The Future of Writing Instruments

Writing Instruments, Writing, Marketing
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By Jennifer Billock
Published in Counselor

When Melissa Ralston, marketing director at BIC Graphic North America (asi/40480), thinks about her ideal writing instrument, she imagines a multifunction pen with a highlighter and a ballpoint. Luckily for her, that pen already exists – along with an increasing amount of seemingly space-age features on other pens across the market. For example, we can already write in 3-D, with a pen similar to a hot glue gun, that draws objects and words with a piped out plastic medium.

“Writing, in many ways, is an experience,” Ralston says. “People all have their favorite types of writing modes; it’s an extension of their preferences and their unique styles.”

As technology improves, consider the places writing instruments could go. Maybe one day, we’ll even have a pen that picks itself up and writes what you said without a single touch of your hand. The possibilities are endless – and some could be here sooner than we think.

Writing Trends
Over the past 10 to 15 years, technology has touched every part of the writing instrument – even down to the ink and what it falls on.

“There’s always a time when you write that the ink sits on top of the paper, no matter how good the ink-tip combination, no matter how good the paper,” says Joe Fleming, president of Hub Pen (asi/61966). “In the last 10 years especially, there have been developments in the chemistries of ink that have made the absorption power of the ink tremendously better, so the ink gets sucked up into the paper really quickly.”

The result? “You can have a really heavy ink lay down without the fear of blobbing or smearing or the left-handed problem of getting ink all over your hand,” Fleming says.

David Goldfarb, product manager for the writing instrument category at Evans Manufacturing (asi/52840), and Ralston both note this is due to special hybrid inks that are in continual development. These inks are a combination of gel and ballpoint ink, so they get the smooth lines of gels and the quick drying time of ballpoints.

“Pens have always been exciting, and the sexy part of the pens has always been the writing quality,” Fleming says. “If you’re writing on paper, the key is going to be the ink-tip combination. I really can’t see pen-to-paper going away any time in the near future. It’s always going to be about the ink-tip combination until we change the substrate of what we’re writing on.”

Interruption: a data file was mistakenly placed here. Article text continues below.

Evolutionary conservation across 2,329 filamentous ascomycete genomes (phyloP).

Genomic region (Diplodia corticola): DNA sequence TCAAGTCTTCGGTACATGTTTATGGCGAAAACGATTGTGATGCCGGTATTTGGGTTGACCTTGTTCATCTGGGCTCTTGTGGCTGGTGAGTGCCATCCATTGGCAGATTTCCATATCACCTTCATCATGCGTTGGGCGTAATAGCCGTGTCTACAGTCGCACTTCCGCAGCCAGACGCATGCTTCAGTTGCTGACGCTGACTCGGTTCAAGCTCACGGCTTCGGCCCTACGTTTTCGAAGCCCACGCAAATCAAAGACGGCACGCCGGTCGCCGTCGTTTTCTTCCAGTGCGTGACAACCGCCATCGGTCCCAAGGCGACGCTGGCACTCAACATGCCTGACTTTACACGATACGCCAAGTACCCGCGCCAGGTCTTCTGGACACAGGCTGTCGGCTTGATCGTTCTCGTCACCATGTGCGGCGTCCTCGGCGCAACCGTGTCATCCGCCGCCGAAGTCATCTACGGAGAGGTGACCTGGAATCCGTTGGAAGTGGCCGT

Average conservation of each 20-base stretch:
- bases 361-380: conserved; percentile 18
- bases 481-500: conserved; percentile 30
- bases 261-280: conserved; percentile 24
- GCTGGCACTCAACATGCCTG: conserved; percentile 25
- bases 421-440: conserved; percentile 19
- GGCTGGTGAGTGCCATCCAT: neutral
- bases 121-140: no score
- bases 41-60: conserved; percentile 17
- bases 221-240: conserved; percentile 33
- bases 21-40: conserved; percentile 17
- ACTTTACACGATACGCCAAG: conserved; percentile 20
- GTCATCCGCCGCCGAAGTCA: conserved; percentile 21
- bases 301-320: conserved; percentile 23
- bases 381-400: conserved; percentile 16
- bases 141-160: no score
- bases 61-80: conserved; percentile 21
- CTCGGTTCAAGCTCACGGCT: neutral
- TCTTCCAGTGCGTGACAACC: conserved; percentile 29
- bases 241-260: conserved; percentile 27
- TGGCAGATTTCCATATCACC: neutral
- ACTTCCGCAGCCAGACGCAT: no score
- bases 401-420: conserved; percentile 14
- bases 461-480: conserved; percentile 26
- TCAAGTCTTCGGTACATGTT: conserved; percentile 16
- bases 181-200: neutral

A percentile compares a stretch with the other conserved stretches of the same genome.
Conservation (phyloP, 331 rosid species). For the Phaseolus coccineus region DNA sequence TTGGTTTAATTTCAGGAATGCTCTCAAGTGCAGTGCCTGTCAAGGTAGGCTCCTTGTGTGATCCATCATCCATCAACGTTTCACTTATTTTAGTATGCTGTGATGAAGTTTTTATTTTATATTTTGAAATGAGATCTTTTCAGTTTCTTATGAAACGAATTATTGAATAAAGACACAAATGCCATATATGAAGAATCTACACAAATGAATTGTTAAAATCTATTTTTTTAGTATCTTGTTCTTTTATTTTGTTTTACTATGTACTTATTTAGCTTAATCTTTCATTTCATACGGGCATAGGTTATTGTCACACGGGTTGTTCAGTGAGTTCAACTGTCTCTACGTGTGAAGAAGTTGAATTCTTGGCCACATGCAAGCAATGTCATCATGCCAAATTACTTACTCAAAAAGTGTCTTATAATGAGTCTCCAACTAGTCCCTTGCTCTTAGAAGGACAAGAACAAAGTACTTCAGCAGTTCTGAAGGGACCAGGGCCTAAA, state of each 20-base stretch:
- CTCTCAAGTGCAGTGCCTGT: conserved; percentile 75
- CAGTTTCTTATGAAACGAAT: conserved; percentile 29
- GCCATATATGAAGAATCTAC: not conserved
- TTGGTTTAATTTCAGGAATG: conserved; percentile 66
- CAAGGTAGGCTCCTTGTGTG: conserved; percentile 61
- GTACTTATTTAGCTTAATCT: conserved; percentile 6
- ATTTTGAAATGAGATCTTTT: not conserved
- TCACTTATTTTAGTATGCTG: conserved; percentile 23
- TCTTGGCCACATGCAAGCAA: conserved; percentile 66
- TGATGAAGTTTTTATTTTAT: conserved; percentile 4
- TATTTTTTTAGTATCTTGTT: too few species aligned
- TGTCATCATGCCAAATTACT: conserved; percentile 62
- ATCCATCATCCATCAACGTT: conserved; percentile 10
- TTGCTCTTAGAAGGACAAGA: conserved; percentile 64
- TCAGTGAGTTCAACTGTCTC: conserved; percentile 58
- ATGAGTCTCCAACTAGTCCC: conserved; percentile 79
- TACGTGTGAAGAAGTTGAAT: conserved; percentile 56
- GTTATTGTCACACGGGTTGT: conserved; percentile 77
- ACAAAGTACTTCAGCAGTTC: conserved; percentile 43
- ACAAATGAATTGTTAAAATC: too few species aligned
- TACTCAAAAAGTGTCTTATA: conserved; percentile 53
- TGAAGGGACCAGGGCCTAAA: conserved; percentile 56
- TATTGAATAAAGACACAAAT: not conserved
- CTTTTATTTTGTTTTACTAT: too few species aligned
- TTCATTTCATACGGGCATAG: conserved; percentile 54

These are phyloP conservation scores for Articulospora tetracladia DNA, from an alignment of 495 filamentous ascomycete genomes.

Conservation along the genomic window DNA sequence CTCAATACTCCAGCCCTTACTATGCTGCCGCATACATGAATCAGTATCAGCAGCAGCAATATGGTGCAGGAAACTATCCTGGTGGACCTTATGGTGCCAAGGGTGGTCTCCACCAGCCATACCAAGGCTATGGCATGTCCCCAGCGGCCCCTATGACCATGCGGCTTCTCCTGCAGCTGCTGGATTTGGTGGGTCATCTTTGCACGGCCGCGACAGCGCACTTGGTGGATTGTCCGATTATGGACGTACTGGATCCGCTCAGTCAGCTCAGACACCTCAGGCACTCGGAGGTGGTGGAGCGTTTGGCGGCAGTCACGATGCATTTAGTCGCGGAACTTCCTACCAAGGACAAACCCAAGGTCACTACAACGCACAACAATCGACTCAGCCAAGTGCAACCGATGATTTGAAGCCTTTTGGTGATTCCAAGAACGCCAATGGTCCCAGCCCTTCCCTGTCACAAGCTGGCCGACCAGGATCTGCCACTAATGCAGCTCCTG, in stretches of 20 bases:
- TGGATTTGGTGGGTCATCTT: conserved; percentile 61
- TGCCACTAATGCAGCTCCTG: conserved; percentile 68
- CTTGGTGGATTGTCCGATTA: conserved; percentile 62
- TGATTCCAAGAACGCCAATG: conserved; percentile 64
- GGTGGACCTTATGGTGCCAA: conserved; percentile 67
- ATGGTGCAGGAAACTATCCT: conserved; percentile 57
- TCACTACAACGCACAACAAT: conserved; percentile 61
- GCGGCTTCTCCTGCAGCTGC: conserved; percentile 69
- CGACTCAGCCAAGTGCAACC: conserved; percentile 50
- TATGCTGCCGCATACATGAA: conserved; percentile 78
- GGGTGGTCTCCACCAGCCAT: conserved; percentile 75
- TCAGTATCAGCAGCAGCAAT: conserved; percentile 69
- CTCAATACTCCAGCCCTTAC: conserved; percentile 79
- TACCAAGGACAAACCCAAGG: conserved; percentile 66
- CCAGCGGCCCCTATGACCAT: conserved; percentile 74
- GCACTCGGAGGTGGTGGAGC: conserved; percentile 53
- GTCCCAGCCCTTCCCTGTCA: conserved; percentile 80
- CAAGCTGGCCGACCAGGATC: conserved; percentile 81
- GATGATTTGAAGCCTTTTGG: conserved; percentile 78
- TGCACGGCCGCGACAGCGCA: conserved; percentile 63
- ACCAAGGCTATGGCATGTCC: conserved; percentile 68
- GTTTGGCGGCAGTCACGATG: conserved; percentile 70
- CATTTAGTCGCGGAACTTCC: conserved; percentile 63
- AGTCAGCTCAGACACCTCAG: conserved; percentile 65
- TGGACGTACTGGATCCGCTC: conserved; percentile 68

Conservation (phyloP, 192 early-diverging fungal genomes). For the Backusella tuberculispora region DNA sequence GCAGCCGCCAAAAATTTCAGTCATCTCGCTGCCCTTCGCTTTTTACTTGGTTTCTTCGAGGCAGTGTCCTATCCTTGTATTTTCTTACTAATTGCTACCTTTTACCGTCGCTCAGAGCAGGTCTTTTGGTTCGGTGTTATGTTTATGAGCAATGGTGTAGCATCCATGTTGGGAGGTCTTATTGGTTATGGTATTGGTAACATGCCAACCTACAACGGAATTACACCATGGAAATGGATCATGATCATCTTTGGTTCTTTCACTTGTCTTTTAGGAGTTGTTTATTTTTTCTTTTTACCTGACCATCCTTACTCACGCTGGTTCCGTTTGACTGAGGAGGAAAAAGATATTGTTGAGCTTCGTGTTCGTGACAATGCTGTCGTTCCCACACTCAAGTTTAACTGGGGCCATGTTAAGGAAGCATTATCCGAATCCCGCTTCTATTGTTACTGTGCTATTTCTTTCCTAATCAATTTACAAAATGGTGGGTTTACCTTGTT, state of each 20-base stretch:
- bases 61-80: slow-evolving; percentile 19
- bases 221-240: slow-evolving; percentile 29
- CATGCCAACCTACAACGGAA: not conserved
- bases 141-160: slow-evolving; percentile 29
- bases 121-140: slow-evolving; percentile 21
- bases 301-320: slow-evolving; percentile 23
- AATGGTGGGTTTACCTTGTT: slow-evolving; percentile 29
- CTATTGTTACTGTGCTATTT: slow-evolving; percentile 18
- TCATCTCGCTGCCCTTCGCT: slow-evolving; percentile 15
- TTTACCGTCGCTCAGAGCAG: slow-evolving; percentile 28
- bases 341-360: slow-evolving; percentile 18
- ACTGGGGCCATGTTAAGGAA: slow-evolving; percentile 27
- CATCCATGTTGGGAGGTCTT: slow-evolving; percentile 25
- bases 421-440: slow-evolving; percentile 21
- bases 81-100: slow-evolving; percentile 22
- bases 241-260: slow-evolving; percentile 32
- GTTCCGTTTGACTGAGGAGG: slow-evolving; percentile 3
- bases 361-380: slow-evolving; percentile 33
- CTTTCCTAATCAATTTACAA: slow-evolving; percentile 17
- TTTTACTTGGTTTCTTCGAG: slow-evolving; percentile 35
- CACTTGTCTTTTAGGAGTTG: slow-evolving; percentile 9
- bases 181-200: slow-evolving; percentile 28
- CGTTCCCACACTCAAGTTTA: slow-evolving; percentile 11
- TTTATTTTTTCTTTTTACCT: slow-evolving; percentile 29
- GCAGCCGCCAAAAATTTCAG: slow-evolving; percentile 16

Writing instruments are also becoming more multifunctional by the day, even without the benefits of so-called “smart” digital pens.

“Pen manufacturers are combining more features in pens including screen cleaners, styluses, flashlights and phone holders,” Goldfarb says. “They are becoming multifunctional tools at an affordable price.”

He notes that some pens even have charging banks for other devices – a development that likely arose with the advent of smart pens that can also digitize what you write, record audio and store files. Smart pens are following their own line of evolution as well. Eventually, suppliers expect they’ll be more universal and able to work with any device, along with incorporating an increasing amount of applications and tools like screen cleaners and USB drives.

Other innovations on the way for writing instruments cover different parts of pens: the barrel and plunger style. “Some of the new features starting to emerge for writing instruments include illuminated imprints, new textures such as soft touch and additions found on the top of plungers, including spinners or cartoon heads,” Goldfarb says.

Ralston sees the same progress, pointing to an increase in the amount of requests for full-color imprints on pens, along with other special options that require research and development.

“We work with our customers, suppliers or engineering to experiment with new decoration techniques, barrel enhancements, ink systems and grip materials,” she says. “Technology has penetrated many industries including the pen industry, so manufacturers are designing pens to keep up with the changes. Every year, as we review our writing instrument product development, we work with our supplier and designers to develop the next best thing.”

In 2017, one of the unique things manufacturers have begun offering is a light-up pen barrel. A logo is laser-engraved onto the barrel of a pen, and when the plunger goes down, it activates a small battery inside that triggers a light, illuminating the logo.